It is rare, in racing or in life, when anybody gets a chance to relive the past and correct mistakes. But Turkoman will have this opportunity in the Widener Stakes at Hialeah Park Saturday.

In November, Turkoman finished third in the $3 million Breeders' Cup Classic, losing to Proud Truth and Gate Dancer. But trainer Gary Jones said, "I'll always think he could have won it," and there are plenty of neutral observers who share his assessment.

On a day at Aqueduct when the inside part of the track was disadvantageous, and all the winners were making wide moves on the turn, Turkoman tried to rally on the rail, ran into heavy traffic and lost his momentum. Meanwhile, Proud Truth and Gate Dancer were swooping around the field in the middle of the track.

Saturday, these same three horses will have a rematch in the historic Widener. The six-horse field also includes Creme Fraiche, winner of the 1985 Belmont Stakes, as well as two outsiders, Mo Exception and Darn That Alarm. It figures to be one of the best races of the year.

All of the other contenders have accomplished a great deal more than Turkoman. Proud Truth, Gate Dancer and Creme Fraiche have earned nearly $6 million among them. Turkoman never has won anything more important than a Grade III stake. Yet Turkoman is listed as the 2-to-1 morning-line favorite, on the basis of his victory in a recent six-furlong prep race at Hialeah.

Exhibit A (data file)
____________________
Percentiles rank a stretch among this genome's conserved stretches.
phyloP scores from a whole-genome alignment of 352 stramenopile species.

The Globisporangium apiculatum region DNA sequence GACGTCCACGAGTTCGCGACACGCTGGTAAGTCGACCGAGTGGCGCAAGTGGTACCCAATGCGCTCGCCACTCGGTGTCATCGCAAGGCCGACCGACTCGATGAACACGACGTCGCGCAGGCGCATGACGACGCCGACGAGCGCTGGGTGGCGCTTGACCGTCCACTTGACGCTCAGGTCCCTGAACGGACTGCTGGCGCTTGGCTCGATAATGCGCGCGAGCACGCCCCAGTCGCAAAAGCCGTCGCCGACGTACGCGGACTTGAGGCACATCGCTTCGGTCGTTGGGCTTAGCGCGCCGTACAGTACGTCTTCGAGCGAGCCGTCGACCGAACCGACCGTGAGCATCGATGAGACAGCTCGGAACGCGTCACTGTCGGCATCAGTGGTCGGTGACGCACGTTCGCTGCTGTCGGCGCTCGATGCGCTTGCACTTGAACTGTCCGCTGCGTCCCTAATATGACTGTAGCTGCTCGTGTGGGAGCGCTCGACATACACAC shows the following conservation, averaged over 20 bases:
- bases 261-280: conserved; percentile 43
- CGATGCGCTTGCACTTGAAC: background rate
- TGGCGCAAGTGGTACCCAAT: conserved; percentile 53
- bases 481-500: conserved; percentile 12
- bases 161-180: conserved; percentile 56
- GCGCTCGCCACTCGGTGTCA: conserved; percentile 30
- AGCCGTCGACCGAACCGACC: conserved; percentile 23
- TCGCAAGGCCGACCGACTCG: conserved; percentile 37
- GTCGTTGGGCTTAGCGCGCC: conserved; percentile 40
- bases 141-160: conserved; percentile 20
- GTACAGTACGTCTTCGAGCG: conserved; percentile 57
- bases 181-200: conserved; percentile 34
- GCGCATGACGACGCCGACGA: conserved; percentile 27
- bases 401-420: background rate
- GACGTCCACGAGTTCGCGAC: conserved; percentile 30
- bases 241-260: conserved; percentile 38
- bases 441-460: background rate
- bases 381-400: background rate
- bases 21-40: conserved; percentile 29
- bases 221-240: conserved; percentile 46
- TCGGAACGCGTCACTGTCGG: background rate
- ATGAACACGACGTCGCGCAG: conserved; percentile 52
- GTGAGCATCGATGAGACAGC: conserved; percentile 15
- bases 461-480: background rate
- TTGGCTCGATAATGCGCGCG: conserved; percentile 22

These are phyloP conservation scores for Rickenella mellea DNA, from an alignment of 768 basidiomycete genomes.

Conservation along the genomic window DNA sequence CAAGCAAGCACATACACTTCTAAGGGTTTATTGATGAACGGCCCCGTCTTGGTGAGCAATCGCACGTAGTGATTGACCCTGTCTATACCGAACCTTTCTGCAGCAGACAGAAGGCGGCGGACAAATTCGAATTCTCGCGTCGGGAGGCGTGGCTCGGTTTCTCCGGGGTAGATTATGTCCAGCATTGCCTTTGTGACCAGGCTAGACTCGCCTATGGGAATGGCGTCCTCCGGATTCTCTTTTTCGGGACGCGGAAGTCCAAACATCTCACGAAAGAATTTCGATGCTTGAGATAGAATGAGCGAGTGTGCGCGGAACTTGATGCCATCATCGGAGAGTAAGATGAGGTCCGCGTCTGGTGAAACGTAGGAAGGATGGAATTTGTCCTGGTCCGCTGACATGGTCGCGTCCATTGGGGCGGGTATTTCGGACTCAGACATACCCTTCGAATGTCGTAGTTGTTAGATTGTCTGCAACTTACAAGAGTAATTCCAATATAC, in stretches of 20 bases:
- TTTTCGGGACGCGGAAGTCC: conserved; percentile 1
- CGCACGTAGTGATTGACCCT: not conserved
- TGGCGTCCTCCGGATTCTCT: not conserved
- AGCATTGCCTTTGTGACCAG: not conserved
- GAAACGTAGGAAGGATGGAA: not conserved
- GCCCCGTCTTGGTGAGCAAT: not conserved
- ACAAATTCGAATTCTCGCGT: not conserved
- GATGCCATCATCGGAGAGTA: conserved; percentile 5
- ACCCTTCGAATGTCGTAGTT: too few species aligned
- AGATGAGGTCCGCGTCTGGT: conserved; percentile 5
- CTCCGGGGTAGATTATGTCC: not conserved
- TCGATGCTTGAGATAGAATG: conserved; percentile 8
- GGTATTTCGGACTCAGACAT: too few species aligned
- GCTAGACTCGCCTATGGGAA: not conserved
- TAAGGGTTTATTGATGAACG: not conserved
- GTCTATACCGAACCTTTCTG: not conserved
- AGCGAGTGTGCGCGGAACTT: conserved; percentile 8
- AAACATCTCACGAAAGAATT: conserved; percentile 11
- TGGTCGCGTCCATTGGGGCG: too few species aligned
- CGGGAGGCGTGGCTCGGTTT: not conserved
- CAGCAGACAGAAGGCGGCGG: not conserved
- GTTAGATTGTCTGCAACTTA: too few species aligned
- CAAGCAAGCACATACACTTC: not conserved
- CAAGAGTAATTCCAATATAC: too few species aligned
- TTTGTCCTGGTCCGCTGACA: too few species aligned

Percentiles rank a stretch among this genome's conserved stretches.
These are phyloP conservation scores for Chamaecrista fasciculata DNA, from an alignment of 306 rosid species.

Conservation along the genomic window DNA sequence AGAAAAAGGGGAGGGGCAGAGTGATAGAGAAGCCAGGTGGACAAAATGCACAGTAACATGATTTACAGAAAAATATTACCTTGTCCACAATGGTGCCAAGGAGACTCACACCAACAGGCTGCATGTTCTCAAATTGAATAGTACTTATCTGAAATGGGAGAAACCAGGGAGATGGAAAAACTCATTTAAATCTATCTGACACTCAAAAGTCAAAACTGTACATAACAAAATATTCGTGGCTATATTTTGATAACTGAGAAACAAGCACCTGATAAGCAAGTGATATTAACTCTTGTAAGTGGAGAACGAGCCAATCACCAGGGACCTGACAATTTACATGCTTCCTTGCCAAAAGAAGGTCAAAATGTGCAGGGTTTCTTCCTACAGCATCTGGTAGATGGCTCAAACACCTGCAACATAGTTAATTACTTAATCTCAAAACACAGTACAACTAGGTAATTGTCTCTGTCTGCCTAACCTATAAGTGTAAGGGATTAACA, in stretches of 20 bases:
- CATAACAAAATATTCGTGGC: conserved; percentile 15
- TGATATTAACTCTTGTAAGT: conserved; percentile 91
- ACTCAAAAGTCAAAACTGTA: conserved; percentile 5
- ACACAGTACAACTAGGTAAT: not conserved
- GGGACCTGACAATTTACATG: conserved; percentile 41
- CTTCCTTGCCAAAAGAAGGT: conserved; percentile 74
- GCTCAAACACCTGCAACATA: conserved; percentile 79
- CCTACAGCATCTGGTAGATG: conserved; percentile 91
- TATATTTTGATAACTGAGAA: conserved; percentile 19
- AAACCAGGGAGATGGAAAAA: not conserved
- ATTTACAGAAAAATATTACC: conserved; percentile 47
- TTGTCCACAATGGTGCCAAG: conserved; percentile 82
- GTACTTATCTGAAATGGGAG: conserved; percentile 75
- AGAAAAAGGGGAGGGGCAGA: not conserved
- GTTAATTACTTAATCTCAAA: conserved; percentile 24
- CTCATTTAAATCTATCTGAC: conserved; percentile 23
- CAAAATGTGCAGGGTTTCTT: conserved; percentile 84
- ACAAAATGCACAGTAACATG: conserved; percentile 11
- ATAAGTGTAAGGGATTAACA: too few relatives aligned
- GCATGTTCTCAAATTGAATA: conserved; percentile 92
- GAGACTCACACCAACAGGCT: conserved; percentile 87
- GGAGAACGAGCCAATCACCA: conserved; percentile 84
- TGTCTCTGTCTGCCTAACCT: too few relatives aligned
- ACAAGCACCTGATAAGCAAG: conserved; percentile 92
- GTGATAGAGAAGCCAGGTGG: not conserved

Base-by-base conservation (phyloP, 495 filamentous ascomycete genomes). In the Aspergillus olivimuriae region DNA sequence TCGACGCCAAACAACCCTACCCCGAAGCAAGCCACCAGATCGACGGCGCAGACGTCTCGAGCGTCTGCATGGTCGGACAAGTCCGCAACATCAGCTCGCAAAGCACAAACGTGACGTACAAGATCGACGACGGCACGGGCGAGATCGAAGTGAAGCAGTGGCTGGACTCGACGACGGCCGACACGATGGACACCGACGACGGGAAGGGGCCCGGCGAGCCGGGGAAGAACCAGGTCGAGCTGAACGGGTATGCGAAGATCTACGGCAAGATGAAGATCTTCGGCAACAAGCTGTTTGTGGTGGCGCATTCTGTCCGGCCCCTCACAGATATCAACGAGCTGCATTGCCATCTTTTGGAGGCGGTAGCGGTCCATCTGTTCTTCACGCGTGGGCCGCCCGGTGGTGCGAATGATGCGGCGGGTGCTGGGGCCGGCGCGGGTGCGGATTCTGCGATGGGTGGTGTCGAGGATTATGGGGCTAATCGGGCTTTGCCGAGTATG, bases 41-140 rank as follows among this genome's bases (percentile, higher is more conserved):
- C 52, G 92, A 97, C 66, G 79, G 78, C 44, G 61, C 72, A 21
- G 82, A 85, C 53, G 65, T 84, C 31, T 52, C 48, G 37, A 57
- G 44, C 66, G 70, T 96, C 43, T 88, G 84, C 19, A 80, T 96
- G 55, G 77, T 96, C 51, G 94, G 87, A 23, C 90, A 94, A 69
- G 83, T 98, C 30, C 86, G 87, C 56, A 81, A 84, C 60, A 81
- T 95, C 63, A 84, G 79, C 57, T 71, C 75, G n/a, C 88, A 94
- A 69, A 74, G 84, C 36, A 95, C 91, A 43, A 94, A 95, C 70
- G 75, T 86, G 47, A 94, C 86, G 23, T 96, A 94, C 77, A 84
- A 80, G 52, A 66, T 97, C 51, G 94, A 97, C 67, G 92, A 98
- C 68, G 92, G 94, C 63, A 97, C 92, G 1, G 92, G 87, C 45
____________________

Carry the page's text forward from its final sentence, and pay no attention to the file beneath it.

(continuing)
Hopelessly beaten as he turned into the stretch, Turkoman made up 15 lengths to win in the near-record time of 1:08 1/5. None of his rivals ever has done anything so electrifying, no matter how big their bankrolls may be. Since he proved in the Breeders' Cup that he could handle the 1 1/4-mile distance and this class of competition, Turkoman probably is the horse to beat.

But he will have to overcome some tactical disadvantages in the Widener. With no real speed in the race, a horse who can lay close to the pace probably will have an edge. But this is not Turkoman's game: "His style is to blast and make one run," Jones said.

Similarly, Creme Fraiche has convinced trainer Woody Stephens that he is effective only when he comes from far behind. Gate Dancer has no choice; he has no tactical speed.

Only Proud Truth has the versatility to take advantage of a slow pace in the Widener, and he seems to be regaining the sharpness that carried him to the Breeders' Cup victory.

After that triumph, Proud Truth made an ill-fated journey to California, where he was soundly trounced in two stakes at Santa Anita. "We thought he didn't like the track out there," said assistant trainer and exercise rider Charlie Rose, who accompanied the 4-year-old to the West. "But we really couldn't be sure until he came back to Florida and started training great again."

Proud Truth ran a strong race in the Gulfstream Park Handicap, losing by a nose to Skip Trial, to indicate he will be Turkoman's toughest rival Saturday.

Creme Fraiche will be tough, too, especially if the weather forecasters are correct. Rain has been falling on south Florida for much of the last week, and it is expected to continue through Saturday. Running in the slop is Creme Fraiche's best game; the little gelding won the Belmont under those conditions. So Turkoman is facing plenty of difficult obstacles as he attempts to score the first major stakes victory of his career. But if he can do it against this high quality field, under adverse conditions, the sport will have an authentic new star.